The bank was unanimously nominated for designation at the February hearing but this is the hearing for designation and more support is needed. The community is encouraged to send comments of support and come out and support to: Erin Doherty at erin.doherty@seattle.gov

Connector ‘running as usual’ following attention-grabbing Capitol Hill protest

Tuesday's SPD presence on Bellevue (Image: @audrey_leigh)

Tuesday’s SPD presence on Bellevue (Image: @audrey_leigh)

After a surprise anti-gentrification protest blocked the buses for a short time to start the work week, Seattle Police cruisers were on hand Tuesday near Microsoft Connector stops on Capitol Hill.

The Connector system is running as usual, a company spokesperson told CHS Tuesday.

The police presence came after two protesters unfurled a banner and handed out flyers Monday morning while blocking the corporate shuttles — and a few public buses — on Bellevue at Pine. “The Microsoft Connector bus is an active agent in the hyper-gentrification of Capitol HIll and other rapidly transforming Seattle neighborhoods,” the flyers read.

The Microsoft Connector includes 22 routes with 74 busses total in the Puget Sound region. Around 250 passengers ride each day from Capitol Hill to Redmond/Bellevue. Those busses average about 70% capacity, according to the company. In total, the Connector serves about 3,000 people per day. According to Microsoft, 65% of those who ride the connector drove to work alone prior to the system’s availability.

In San Francisco, protests against corporate shuttle systems have grown into a significant political issue and occasional public safety threat. So far, Seattle’s incident seems more like a well calculated publicity stunt. The attention it generated has been significant — for example, Monday’s visitor total for CHS was the second highest daily total in the last 12 months and the post was linked to from sites including the Seattle Times, New York Times, Cnet, The Verge and the SF Chronicle, to name a few. “Google bus” protests spread to Seattle, the Chronicle headlined their take on the incident. We shall see.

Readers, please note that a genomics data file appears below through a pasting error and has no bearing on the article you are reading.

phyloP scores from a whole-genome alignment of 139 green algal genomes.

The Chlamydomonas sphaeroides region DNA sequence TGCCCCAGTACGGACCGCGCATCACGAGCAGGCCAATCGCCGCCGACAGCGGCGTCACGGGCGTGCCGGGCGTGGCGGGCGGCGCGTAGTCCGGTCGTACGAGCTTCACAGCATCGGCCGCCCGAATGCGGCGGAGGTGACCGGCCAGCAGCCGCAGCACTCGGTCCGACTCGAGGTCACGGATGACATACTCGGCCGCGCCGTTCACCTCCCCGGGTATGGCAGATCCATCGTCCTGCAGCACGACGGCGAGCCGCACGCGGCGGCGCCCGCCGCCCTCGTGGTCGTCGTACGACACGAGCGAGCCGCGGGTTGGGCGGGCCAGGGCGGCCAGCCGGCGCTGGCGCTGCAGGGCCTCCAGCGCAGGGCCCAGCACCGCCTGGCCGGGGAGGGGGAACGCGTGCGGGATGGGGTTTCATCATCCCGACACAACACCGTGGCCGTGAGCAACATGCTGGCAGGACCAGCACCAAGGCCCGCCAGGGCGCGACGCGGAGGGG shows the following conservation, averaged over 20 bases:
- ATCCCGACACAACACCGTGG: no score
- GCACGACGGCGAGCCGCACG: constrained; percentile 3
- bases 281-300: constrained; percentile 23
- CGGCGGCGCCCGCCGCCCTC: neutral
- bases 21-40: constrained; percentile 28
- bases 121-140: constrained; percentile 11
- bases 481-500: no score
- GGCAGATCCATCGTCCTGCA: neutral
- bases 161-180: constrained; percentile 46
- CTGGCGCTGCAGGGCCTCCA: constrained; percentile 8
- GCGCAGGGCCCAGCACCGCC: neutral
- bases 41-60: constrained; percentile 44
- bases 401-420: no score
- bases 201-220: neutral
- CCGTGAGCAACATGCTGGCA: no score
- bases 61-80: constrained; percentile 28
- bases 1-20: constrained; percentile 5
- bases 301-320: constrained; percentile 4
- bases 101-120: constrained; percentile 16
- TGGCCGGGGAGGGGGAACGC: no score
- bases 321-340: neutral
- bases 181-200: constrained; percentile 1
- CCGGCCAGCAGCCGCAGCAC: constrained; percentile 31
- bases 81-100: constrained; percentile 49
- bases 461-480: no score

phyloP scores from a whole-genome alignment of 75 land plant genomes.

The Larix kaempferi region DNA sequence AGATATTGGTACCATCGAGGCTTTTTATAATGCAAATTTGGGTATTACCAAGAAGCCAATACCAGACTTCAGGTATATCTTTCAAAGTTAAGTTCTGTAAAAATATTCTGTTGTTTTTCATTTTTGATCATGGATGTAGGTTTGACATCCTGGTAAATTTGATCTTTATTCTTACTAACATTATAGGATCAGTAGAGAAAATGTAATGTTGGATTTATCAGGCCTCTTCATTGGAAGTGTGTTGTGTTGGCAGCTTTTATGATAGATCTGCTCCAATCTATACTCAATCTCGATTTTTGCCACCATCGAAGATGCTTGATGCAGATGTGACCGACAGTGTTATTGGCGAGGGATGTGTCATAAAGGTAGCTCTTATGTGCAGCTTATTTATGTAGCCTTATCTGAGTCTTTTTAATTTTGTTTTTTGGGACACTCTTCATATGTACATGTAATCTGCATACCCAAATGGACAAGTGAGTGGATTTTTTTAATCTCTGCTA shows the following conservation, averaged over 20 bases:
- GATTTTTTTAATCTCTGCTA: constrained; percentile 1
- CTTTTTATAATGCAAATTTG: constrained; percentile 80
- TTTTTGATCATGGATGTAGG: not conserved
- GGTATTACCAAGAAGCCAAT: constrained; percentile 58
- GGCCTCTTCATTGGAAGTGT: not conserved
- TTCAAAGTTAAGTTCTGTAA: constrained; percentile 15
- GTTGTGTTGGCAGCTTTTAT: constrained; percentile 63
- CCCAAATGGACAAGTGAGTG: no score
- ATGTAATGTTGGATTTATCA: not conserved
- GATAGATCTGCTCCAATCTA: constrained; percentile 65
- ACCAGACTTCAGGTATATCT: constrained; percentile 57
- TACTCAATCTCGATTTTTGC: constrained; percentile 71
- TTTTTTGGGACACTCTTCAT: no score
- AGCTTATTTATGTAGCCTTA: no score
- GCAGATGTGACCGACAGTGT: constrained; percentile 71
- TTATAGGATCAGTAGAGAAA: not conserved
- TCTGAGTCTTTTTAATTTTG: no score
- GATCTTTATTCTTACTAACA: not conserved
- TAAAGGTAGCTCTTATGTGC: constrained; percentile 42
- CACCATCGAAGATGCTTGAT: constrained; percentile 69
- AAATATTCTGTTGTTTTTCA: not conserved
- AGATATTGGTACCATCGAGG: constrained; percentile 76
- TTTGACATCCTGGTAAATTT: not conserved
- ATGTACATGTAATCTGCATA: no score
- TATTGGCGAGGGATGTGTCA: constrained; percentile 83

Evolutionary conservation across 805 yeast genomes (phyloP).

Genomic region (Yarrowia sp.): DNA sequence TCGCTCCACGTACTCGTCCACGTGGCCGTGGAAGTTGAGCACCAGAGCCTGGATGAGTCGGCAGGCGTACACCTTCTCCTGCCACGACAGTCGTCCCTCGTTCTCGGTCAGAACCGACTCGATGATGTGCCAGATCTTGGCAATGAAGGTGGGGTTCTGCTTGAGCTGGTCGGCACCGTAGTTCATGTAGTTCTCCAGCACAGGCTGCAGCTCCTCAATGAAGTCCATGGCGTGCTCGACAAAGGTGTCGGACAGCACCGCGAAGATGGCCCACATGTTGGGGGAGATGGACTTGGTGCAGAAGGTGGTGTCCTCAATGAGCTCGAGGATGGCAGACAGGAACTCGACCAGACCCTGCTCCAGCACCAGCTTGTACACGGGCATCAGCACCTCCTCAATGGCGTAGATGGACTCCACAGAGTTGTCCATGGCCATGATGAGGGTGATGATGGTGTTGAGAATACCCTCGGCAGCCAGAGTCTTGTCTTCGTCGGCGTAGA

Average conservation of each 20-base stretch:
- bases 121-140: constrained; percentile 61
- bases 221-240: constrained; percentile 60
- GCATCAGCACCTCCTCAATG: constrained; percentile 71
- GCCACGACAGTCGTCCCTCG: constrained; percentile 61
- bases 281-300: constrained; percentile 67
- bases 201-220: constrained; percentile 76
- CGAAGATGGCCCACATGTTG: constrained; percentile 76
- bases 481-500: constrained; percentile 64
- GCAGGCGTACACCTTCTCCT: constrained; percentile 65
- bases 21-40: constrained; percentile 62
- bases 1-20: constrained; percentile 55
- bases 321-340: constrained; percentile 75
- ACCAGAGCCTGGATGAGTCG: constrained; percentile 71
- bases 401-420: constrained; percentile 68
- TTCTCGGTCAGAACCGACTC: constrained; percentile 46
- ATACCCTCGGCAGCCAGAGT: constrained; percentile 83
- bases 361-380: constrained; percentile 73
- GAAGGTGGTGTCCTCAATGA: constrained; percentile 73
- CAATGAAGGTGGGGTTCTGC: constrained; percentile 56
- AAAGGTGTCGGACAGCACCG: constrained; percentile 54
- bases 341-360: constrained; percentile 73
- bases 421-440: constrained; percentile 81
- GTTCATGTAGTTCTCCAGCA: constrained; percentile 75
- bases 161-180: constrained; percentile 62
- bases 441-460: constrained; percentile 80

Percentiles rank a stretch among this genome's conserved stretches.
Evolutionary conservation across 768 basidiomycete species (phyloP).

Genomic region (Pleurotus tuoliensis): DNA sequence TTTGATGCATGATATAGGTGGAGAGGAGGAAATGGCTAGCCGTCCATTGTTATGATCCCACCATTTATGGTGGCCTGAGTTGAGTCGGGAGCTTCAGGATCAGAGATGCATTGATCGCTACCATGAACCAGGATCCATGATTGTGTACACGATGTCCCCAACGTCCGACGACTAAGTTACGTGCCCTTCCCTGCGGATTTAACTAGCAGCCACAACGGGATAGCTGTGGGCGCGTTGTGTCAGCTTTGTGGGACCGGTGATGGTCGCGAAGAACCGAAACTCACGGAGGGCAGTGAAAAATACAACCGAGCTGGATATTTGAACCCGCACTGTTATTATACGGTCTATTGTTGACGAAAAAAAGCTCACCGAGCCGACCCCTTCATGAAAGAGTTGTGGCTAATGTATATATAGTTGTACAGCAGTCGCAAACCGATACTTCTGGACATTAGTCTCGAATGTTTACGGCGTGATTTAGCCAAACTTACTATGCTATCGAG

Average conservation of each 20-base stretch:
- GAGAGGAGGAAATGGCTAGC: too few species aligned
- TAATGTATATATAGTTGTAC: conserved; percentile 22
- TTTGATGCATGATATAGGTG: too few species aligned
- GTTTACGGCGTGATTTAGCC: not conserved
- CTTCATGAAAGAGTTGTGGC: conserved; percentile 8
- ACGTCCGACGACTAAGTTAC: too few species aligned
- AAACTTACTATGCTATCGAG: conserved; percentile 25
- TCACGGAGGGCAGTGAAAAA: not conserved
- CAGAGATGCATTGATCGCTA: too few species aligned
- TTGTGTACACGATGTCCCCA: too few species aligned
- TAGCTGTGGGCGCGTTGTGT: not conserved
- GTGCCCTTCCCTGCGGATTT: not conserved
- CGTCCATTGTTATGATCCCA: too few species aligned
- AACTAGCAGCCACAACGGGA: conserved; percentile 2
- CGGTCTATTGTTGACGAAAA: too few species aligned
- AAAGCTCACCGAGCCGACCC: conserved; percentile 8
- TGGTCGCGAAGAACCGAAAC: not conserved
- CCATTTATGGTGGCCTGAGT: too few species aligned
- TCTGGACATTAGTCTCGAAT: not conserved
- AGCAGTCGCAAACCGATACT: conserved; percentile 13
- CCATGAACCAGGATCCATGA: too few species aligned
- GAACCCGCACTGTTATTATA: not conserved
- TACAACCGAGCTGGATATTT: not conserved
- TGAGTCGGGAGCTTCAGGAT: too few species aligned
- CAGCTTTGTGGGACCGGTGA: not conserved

(Image: Tides of Flame)

(Image: Tides of Flame)

Meanwhile, as the Microsoft transportation system appeared to not miss a beat on Tuesday, another protest action targeted a different tech giant and changing Seattle neighborhood. “Train blockaded at Amazon HQ,” boasted this post at the Tides of Flame site explaining that the latest protest targeted the Seattle-based online retail and services company for its work with the Central Intelligence Agency. “This new data cloud will help the CIA coordinate their massacres, assassinations, and terrorism across the planet,” the unidentified protesters wrote.

Two days of anti-corporate protest activities with similar MOs might have you wondering what’s next.